My Mother Was Steadily Bending

While I was busy with other things
for 18 years or 21 or 36,
my mother was steadily bending

like the stem of a tulip

toward whatever source of light
she could find
and still remain in her vase.

 

 

Prompts: NaPoWriMo (a flower), Imaginary Garden with Real Toads (women, women’s rights, women’s freedom), and Poetic Asides (a doodle — if you’re curious, ask me in the comments and I’ll tell you how I think this qualifies).

Advertisements
Standard

18 thoughts on “My Mother Was Steadily Bending

  1. Kerry O'Connor says:

    How long does it take for daughters to recognize the humanity in their mothers, I often wonder. This is a striking image and strong message.

    • Thank you! It takes a long time. 🙂 I went through so many phases in my understanding of my mother, who was brilliant — and a writer — and who was not fully able to make use of all of that because of certain limitations … but those very limitations benefited me directly, and to some extent, she chose them. What to do with all of that? And she died when I was 36 and right in the heat of raising young children. I feel like quiet, mutual acceptance would have arrived if she’d lived until I was just a bit further into midlife and seeing how my own choices worked out, or didn’t.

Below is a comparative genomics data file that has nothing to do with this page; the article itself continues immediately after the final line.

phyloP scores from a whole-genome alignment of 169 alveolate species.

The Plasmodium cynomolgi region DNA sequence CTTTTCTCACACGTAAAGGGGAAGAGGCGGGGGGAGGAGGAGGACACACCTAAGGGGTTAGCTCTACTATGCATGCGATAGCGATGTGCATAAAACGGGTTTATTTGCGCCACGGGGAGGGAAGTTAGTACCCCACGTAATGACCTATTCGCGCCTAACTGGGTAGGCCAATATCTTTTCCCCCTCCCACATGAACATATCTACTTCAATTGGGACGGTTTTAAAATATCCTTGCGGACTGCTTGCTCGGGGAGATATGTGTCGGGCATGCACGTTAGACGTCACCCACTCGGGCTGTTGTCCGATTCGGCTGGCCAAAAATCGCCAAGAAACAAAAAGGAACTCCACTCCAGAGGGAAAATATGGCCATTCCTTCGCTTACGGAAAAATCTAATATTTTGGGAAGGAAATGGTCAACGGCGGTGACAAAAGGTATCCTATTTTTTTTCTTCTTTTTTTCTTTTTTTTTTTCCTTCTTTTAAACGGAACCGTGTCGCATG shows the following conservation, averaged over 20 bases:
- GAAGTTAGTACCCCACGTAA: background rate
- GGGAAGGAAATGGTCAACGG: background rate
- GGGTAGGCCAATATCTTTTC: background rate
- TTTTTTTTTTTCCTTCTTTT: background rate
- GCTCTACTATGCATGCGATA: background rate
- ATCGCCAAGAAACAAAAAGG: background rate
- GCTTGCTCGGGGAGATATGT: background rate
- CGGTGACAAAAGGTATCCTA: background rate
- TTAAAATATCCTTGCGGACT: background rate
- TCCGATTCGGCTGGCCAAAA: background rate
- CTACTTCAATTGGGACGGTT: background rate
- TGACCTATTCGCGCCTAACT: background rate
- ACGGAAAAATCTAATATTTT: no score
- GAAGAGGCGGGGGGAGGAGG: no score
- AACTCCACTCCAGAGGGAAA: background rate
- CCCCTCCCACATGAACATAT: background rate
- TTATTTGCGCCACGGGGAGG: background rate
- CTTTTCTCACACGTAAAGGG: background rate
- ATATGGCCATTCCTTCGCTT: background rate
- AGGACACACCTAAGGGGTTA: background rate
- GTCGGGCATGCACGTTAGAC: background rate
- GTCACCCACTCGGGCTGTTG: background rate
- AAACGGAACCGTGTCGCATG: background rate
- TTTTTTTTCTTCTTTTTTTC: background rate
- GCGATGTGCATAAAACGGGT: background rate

2. It ABSOLUTELY “qualifies”. It takes strength to keep looking for the light as we are bending. The stark simplicity of this message is powerful and will stay with me a long time. I can SEE her. Oh, I am so sorry to read above that she died while you were still so young. Yes, you will come to understand her more with each decade of life.

    • Thank you, Sherry! Soon after my mom died, my daughter entered kind of a bratty phase — she was 4 at the time — and I found myself saying some of the things my mom said to me when I was a child and that I swore I “never, ever” would. It was this immediate “Ohhh, now I get it.” As for life choices, such as why she didn’t pursue her talent to its fullest, I’ve had to realize that I’m not in her shoes, her time in history, etc. — so I absolutely can’t judge her and whether she chose “right” or “wrong.” Who knows how my own daughter will eventually judge me?

    • Thank you, Angie! If she was in a vase, it’s possible that I’m in one of those dish garden things — more free, but not without some constraints. And yes, always looking for the light. 🙂

    • Thank you so much, Debi! My mom wrote short stories as a young woman but jettisoned her dreams of New York City to marry my dad — and never quite found the secret to incorporating an artistic life into “life life.” She was proud of me even though she didn’t always “get” poetry, especially the more abstract kind. 🙂

  3. Beautiful and touching poem, the message in it is strong and important. It reminds me how, if that tulip had a wooden body, or a body of rock, or just about anything else – a mere one bend would break it and erode it. It is love, the flower of vibrant, fruitful life that makes the body bend and not break.

Leave a Reply

Fill in your details below or click an icon to log in:

WordPress.com Logo

You are commenting using your WordPress.com account. Log Out / Change )

Twitter picture

You are commenting using your Twitter account. Log Out / Change )

Facebook photo

You are commenting using your Facebook account. Log Out / Change )

Google+ photo

You are commenting using your Google+ account. Log Out / Change )

Connecting to %s